This striking portrait of a young woman, likely a citizen of Rotterdam, is an archetypal example of the genre of Dutch 17th century portraits made to commemorate a marriage, and undoubtedly this is the case with our exquisitely dressed young woman. As a wealthy married woman of the Rotterdam merchant class, our sitter is dressed in a three-piece vlieger costume, comprising the damask vlieger - a mantle-like overgown – worn over a damask skirt and a splendid satin stomacher, richly embroidered with floral motifs. The three-piece vlieger costume became the standard attire in portraits of women of the civic élite in the period 1600 – 1640. The vlieger was in fact a Dutch variant of the Spanish ropa, and was the trademark of a prosperous, married burgher woman. She wears a wide millstone ruff edged with fine lace, framing her superbly modelled head. The sitter’s hands, like her face, are keenly and the naturalism with which she is rendered, endow this woman with a substantial presence.
Hugo Francis Meynell Ingram (1822 – 1871), at Temple Newsam, Leeds, West Yorkshire; his widow,
The Hon. Emily Charlotte Meynell Ingram, née Wood, (1840 – 1904);
her nephew, Edward Frederick Lindley Wood (1881 – 1959), 1st Earl of Halifax, styled Lord Irwin 1925 – 1934, & Viscount Halifax 1934 – 1944; thence by descent;
Christie’s London, 13 December 1996, lot 15;
Private Collection, England.
The identification of Jan Daemon Cool as the leading portrait painter in Rotterdam during the second quarter of the seventeenth century has only recently been established by Rudolf Ekkart. Until 1997 the Rotterdam portraitist, who never signed his paintings, was known definitively by two portraits: the now lost portrait of Pieter Pietersz. Hein of 1629, and the group portrait depicting the The Regents and Steward of The Holy Ghost Hospital in Rotterdam of 1653. This latter group portrait provided a crucial starting point in the reconstruction of the artist’s oeuvre, as its authorship is affirmed by archive records. From Ekkart’s study of Rotterdam portraits dating from 1620 and 1660, examined in relation to The Regents and Steward of The Holy Ghost Hospital in Rotterdam, a closely related group of portraits emerged which were clearly executed by the same hand; this group has been established as the core oeuvre by the artist, dating from 1629 to 1654.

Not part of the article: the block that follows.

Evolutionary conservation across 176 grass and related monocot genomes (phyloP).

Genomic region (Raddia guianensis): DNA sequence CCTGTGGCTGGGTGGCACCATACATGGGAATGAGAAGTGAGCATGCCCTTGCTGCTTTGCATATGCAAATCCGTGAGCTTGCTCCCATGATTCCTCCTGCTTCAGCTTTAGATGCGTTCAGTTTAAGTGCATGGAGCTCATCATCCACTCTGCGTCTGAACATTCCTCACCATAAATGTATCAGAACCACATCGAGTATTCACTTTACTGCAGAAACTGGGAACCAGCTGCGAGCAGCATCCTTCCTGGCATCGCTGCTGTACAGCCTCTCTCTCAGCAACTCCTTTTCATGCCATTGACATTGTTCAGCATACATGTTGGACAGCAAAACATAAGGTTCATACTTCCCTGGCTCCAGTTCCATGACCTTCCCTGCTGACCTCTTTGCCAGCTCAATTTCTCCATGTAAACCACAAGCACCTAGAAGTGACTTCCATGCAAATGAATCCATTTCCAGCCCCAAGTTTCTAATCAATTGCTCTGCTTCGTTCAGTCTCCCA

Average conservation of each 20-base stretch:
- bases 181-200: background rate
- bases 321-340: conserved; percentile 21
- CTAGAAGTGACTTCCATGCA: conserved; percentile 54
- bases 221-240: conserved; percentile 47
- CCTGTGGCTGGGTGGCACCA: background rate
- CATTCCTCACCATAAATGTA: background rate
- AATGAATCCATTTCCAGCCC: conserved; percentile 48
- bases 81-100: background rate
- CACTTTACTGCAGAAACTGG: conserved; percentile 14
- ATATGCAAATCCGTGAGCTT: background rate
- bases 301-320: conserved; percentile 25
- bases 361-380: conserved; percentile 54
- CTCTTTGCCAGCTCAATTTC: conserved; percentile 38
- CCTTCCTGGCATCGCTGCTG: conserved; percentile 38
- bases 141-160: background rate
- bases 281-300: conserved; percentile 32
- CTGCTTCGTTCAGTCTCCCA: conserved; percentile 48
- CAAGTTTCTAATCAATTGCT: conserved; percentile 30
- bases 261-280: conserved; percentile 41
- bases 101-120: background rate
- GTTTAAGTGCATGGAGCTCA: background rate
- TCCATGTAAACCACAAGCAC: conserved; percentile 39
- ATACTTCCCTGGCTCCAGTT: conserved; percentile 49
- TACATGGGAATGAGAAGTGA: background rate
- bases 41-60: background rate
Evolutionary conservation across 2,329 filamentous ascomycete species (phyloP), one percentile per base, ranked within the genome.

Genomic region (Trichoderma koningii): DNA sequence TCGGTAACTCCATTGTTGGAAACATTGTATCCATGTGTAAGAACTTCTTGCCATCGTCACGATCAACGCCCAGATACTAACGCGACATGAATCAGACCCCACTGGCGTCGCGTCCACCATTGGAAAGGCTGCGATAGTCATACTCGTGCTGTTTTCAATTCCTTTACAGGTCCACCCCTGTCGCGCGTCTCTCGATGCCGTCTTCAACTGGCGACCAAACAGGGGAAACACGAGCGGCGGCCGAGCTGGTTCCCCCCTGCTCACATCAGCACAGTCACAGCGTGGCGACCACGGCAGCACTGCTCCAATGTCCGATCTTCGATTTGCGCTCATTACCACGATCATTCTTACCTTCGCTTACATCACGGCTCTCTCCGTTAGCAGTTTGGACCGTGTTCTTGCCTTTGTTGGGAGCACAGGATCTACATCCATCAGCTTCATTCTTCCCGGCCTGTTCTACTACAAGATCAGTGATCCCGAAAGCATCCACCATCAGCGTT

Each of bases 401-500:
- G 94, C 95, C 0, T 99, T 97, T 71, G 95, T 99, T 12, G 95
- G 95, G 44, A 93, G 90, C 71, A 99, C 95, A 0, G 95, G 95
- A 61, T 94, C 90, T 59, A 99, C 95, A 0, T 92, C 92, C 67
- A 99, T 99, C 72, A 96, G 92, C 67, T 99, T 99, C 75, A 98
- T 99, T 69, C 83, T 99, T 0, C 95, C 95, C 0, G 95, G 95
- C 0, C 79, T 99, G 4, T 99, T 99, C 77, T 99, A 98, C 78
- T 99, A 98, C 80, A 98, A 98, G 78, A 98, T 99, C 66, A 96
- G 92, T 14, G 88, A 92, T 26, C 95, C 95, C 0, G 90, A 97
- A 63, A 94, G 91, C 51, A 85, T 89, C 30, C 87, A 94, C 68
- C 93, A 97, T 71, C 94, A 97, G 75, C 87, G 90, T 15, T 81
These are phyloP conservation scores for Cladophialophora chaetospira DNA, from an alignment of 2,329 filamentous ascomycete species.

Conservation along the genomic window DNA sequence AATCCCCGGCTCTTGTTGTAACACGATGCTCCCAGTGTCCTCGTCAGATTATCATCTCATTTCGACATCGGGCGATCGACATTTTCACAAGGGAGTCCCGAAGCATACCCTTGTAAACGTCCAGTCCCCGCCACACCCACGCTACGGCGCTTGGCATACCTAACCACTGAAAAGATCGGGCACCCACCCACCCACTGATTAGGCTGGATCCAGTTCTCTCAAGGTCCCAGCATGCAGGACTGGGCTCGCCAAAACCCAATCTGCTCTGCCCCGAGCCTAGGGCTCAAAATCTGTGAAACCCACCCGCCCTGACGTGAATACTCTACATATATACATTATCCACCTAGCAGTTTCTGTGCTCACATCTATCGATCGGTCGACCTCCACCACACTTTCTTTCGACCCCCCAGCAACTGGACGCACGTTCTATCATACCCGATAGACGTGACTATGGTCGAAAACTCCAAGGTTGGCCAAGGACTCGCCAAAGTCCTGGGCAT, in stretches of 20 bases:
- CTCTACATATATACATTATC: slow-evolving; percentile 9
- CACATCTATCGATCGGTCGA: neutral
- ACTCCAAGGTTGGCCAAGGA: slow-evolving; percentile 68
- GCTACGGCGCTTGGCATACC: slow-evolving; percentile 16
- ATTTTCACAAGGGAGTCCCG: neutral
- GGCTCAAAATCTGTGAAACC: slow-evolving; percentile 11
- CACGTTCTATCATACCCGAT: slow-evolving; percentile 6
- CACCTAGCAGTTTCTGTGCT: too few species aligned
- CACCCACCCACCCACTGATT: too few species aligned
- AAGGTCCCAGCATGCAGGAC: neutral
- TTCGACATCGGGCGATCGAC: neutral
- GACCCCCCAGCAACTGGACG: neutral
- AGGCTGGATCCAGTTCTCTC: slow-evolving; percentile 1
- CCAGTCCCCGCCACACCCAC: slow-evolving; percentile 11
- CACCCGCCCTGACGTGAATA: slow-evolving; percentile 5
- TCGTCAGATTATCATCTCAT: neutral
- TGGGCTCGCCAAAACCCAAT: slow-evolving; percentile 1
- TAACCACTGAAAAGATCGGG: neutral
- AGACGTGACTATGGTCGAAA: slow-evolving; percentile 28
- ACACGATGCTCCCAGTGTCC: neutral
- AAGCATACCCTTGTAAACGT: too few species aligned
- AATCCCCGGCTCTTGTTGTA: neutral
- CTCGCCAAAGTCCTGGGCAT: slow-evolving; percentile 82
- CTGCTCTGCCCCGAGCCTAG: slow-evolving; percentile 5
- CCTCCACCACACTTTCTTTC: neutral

Of particular importance in Cool’s oeuvre and key to the attribution of the present portrait is a group of four superb and innovative family portraits painted in a six year period between 1631 and 1637, Unknown Family of 1631; A Dutch Family Group (Portrait of a Man, Woman and Two Girls) and A Dutch Family Group (Portrait of Two Boys) (two fragments of the same painting) of 1633; Eeuwout Prins and his Family of c. 1634 – 5; and finally, Onbeekende familie of 1637. All of these family portraits – hitherto usually attributed to Jacob Gerritsz. Cuyp (1594 – ?1652) – are situated within a landscape, and constitute an important advance in the evolution of this type of family group in Dutch portraiture.
Although the paintings of Cool have an affinity with the work of Michiel Jansz. van Mierevelt (1567 – 1641) and Jan Anthonisz. van Ravesteyn (c. 1572 – 1657), to whom our portrait was attributed in the past, his oeuvre has a distinctive character which is most evident in his group portraits: an important example being the pivotal The Regents and Steward of The Holy Ghost Hospital in Rotterdam, whose composition is quite unique in the entire production of such works in 17th century Holland. There are also strong similarities with Cool’s more immediate contemporaries, Jacob Gerritz. Cuyp of Dordrecht (1594 – ?1652), and Willem Willemsz. van Vliet of Delft (1583/4 – 1642), painters who likewise evolved their own distinctive styles.
Cool may well have been studying in Delft with the leading portraitist of the day, Michiel Jansz. van Mierevelt, when he married in 1613 Agniesje Jaspersdr. , and in the following year he was admitted to that city’s Guild of St. Luke. He probably returned very soon after that to Rotterdam, where he was to spend the rest of his life. After the death of his wife in 1622, he was married in the following year to Lijsbeth Cornelisdr., the widow of Lowijs Porcellis. Archive records suggest that the artist was a very wealthy man; following the death of his second wife in 1652, after nearly thirty years of marriage, he bought himself a place in the Rotterdam almshouse, and pledged to paint a group portrait of the governors, which was, as mentioned above, to become the key portrait in establishing his oeuvre: The Regents and Steward of The Holy Ghost Hospital in Rotterdam. He died eight years later in 1660.
 Dr. Rudi Ekkart is the leading art historian for 17th century Dutch portraiture and the Director of the RKD in The Hague, the research institute for Dutch art. For his full article on Jan Daemen Cool, see R. Ekkart cited above, pp. 201-40
 Ekkart, op cit, cf. cat. no. 1 and cat. no. 29 respectively.
 Now in the Musée des Beaux-Arts, Lille (inv. no. 211)
 Now at the National Galleries of Scotland, Edinburgh (NG 2259 and NG 824 respectively); according to Ekkart, the portrait is probably of Cornelis Arckenbout and his family (Ekkart, op cit, cat. no. 6)
 Now in the Historisch Museum, Rotterdam (inv. no. 11.105)
 Now at the Koninklijke Musea voor Schone Kunsten, Brussels (inv. no. 4038)
 R. Ekkart, ‘Rotterdamse portrettist Jan Daemon Cool (ca. 1589-1660), op cit, p. 220.